Casting Cranks Along Riprap

Whether you are fishing natural or manmade bodies of water, riprap needs to be high on your structural hit list. In natural lakes these areas could consist of islands, reefs, gravel flats, or boulders, and in manmade lakes, jetties, boat ramps, old roadbeds, long straight shorelines, or even the dam. They all attract baitfish, which in turn creates ample feeding opportunity for the predator fish. Establishing the dry side of this structure is easy, but recognizing the subsurface fish-holding structure is the key! The use of quality electronics is absolutely essential in pinpointing abnormalities beneath the surface, and then placing your bait in the strike zone.

Trolling these long, straight shorelines can be an excellent form of scouting, while still having an opportunity to contact fish. However, recognizing and returning to the areas that will most likely hold additional numbers fish, and then casting to them could be all it takes to loading the boat!

The fish were staged in that specific area for a purpose, by returning to those structural elements and picking them apart by casting a Berkley Flicker Shad you can catch every hungry and willing fish. Apply all the factors that make a specific spot productive to other areas of similar fish-attracting structure, and then replicate your presentation; your productivity will shoot through the roof.

Total Solutions Technique
“When determining why fish stage on a specific location, I am actually looking for an irregularity in the riprap,” explains Kavajecz. “Whether that’s a point where they dumped extra rock during construction, a turn that is near a marina, or perhaps where the riprap transitions to sub-straight. If I have been catching fish in the same spot during numerous trolling passes, I will typically return and cast to these locations to work the active fish.”

“One thing to keep in mind when casting crank baits is walleyes will often swipe at and miss the bait,” he says. “By using a sensitive line like Berkley FireLine, you can actually feel the hesitation that comes with a missed strike and the best thing you can do is pause for a second, then continue cranking. A fairly steady retrieve is best, but I will often play around with the speed. For example, if you are feeling the hesitation we discussed, try speeding up your retrieve and you will often get reaction strikes as they have less time to determine what they are eating.”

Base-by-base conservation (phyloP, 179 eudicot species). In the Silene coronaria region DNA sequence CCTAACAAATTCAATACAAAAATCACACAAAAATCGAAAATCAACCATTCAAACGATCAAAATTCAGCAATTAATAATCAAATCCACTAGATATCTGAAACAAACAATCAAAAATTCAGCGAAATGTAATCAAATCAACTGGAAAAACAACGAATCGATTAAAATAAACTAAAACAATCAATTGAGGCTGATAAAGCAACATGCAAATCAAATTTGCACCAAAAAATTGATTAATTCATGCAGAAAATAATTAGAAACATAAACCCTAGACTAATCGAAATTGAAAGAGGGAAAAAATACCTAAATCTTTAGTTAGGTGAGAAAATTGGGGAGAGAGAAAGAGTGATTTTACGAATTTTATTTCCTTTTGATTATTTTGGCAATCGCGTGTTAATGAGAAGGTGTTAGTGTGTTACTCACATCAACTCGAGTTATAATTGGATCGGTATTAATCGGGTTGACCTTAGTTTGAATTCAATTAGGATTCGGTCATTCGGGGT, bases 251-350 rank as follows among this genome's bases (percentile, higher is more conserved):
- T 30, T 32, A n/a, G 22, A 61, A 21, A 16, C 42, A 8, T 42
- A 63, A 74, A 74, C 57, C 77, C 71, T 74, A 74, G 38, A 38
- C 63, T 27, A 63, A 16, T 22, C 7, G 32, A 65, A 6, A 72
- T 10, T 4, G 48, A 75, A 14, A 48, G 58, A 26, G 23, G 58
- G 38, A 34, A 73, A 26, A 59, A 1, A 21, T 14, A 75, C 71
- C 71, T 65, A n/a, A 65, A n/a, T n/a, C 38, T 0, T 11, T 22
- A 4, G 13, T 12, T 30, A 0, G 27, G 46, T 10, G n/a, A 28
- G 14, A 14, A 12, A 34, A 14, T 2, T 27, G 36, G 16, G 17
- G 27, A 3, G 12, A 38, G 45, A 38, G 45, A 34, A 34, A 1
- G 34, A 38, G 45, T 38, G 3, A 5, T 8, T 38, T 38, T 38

“Another great thing to keep in mind when casting cranks is to pause as the bait nears the boat. This will often entice following fish into eating, especially if they have been nosing your bait for most of your retrieve,” Kavajecz continues. “Just as the bait is coming into view underwater, pause – what’s cools is sometimes you will actually see the walleye hit the Flicker Shad.”

Kavajecz says when casting crankbaits at riprap it is imperative that you keep in mind how steep it is. Real steep riprap will require a bait that dives faster and for that he prefers a 7cm Berkley Flicker Shad. It is critical that your crank bait closely follows the contour of the bottom during the first 10 feet of your retrieve, as that is where the majority of your strikes will occur. When fishing under shallower conditions, he recommends downsizing to a 5cm Flicker Shad.
Total Solutions Equipment
When casting, Kavajecz prefers to have his spinning reels loaded with 10-pound Berkley FireLine on 7-foot rods for a good, long cast. Being able to keep contact with your bait and the structure is crucial to keeping your Berkley Flicker Shad in front of more hungry fish. It is still important to match the size of your presentation to the fish you are pursuing. In systems where the fish are bigger use the larger 7cm size, and downsize where the fish are smaller on average. Kavajecz uses a small #1 Berkley Cross-Lok Snap to attach the crankbait to the FireLine.

Color preferences are often determined by the water clarity or turbidity, but some of his favorites are Purple Pearl, Black-Silver, Shad, Black Gold Sunset, Purple Tiger, Chartreuse Pearl and FireTiger. As with his trolling preferences, Kavajecz’s go-to color combo is the Pearl White. For a complete list of Berkley Flicker Shad color options, view the Flicker Shad Color Chart.

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